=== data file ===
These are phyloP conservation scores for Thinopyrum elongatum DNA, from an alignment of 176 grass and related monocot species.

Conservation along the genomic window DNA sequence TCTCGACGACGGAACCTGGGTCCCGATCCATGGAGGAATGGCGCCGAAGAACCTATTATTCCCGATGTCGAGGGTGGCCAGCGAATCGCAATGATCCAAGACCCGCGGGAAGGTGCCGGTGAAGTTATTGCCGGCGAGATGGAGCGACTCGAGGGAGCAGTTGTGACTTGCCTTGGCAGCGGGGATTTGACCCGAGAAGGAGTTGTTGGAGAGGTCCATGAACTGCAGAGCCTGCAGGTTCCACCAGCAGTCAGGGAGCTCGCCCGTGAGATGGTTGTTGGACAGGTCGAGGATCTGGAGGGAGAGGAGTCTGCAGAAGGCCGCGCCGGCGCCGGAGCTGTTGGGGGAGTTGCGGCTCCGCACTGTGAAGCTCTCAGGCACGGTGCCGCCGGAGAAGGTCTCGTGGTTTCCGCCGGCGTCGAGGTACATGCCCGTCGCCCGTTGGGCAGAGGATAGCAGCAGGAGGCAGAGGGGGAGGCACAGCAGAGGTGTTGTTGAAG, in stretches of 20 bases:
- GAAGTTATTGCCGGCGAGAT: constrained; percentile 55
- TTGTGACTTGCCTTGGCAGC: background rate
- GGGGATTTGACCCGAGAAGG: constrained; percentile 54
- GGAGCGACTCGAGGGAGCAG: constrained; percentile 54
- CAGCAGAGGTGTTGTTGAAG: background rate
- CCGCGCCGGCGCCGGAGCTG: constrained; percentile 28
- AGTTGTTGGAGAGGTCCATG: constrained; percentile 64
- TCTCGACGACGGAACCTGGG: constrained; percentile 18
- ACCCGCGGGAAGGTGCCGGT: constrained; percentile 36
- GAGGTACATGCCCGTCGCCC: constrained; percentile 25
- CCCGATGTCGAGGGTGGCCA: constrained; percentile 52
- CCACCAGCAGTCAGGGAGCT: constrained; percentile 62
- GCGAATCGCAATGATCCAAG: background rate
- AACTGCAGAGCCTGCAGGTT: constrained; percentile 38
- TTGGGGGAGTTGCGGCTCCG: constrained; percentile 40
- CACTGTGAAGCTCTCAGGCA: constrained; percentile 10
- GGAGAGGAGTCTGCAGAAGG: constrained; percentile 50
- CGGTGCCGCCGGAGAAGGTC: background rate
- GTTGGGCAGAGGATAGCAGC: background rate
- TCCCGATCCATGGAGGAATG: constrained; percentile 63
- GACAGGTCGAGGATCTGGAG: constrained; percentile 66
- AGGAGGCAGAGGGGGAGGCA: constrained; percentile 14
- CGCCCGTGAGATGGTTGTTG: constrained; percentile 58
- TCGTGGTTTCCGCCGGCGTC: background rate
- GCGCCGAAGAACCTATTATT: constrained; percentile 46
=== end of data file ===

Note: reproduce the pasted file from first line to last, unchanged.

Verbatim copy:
These are phyloP conservation scores for Thinopyrum elongatum DNA, from an alignment of 176 grass and related monocot species.

Conservation along the genomic window DNA sequence TCTCGACGACGGAACCTGGGTCCCGATCCATGGAGGAATGGCGCCGAAGAACCTATTATTCCCGATGTCGAGGGTGGCCAGCGAATCGCAATGATCCAAGACCCGCGGGAAGGTGCCGGTGAAGTTATTGCCGGCGAGATGGAGCGACTCGAGGGAGCAGTTGTGACTTGCCTTGGCAGCGGGGATTTGACCCGAGAAGGAGTTGTTGGAGAGGTCCATGAACTGCAGAGCCTGCAGGTTCCACCAGCAGTCAGGGAGCTCGCCCGTGAGATGGTTGTTGGACAGGTCGAGGATCTGGAGGGAGAGGAGTCTGCAGAAGGCCGCGCCGGCGCCGGAGCTGTTGGGGGAGTTGCGGCTCCGCACTGTGAAGCTCTCAGGCACGGTGCCGCCGGAGAAGGTCTCGTGGTTTCCGCCGGCGTCGAGGTACATGCCCGTCGCCCGTTGGGCAGAGGATAGCAGCAGGAGGCAGAGGGGGAGGCACAGCAGAGGTGTTGTTGAAG, in stretches of 20 bases:
- GAAGTTATTGCCGGCGAGAT: constrained; percentile 55
- TTGTGACTTGCCTTGGCAGC: background rate
- GGGGATTTGACCCGAGAAGG: constrained; percentile 54
- GGAGCGACTCGAGGGAGCAG: constrained; percentile 54
- CAGCAGAGGTGTTGTTGAAG: background rate
- CCGCGCCGGCGCCGGAGCTG: constrained; percentile 28
- AGTTGTTGGAGAGGTCCATG: constrained; percentile 64
- TCTCGACGACGGAACCTGGG: constrained; percentile 18
- ACCCGCGGGAAGGTGCCGGT: constrained; percentile 36
- GAGGTACATGCCCGTCGCCC: constrained; percentile 25
- CCCGATGTCGAGGGTGGCCA: constrained; percentile 52
- CCACCAGCAGTCAGGGAGCT: constrained; percentile 62
- GCGAATCGCAATGATCCAAG: background rate
- AACTGCAGAGCCTGCAGGTT: constrained; percentile 38
- TTGGGGGAGTTGCGGCTCCG: constrained; percentile 40
- CACTGTGAAGCTCTCAGGCA: constrained; percentile 10
- GGAGAGGAGTCTGCAGAAGG: constrained; percentile 50
- CGGTGCCGCCGGAGAAGGTC: background rate
- GTTGGGCAGAGGATAGCAGC: background rate
- TCCCGATCCATGGAGGAATG: constrained; percentile 63
- GACAGGTCGAGGATCTGGAG: constrained; percentile 66
- AGGAGGCAGAGGGGGAGGCA: constrained; percentile 14
- CGCCCGTGAGATGGTTGTTG: constrained; percentile 58
- TCGTGGTTTCCGCCGGCGTC: background rate
- GCGCCGAAGAACCTATTATT: constrained; percentile 46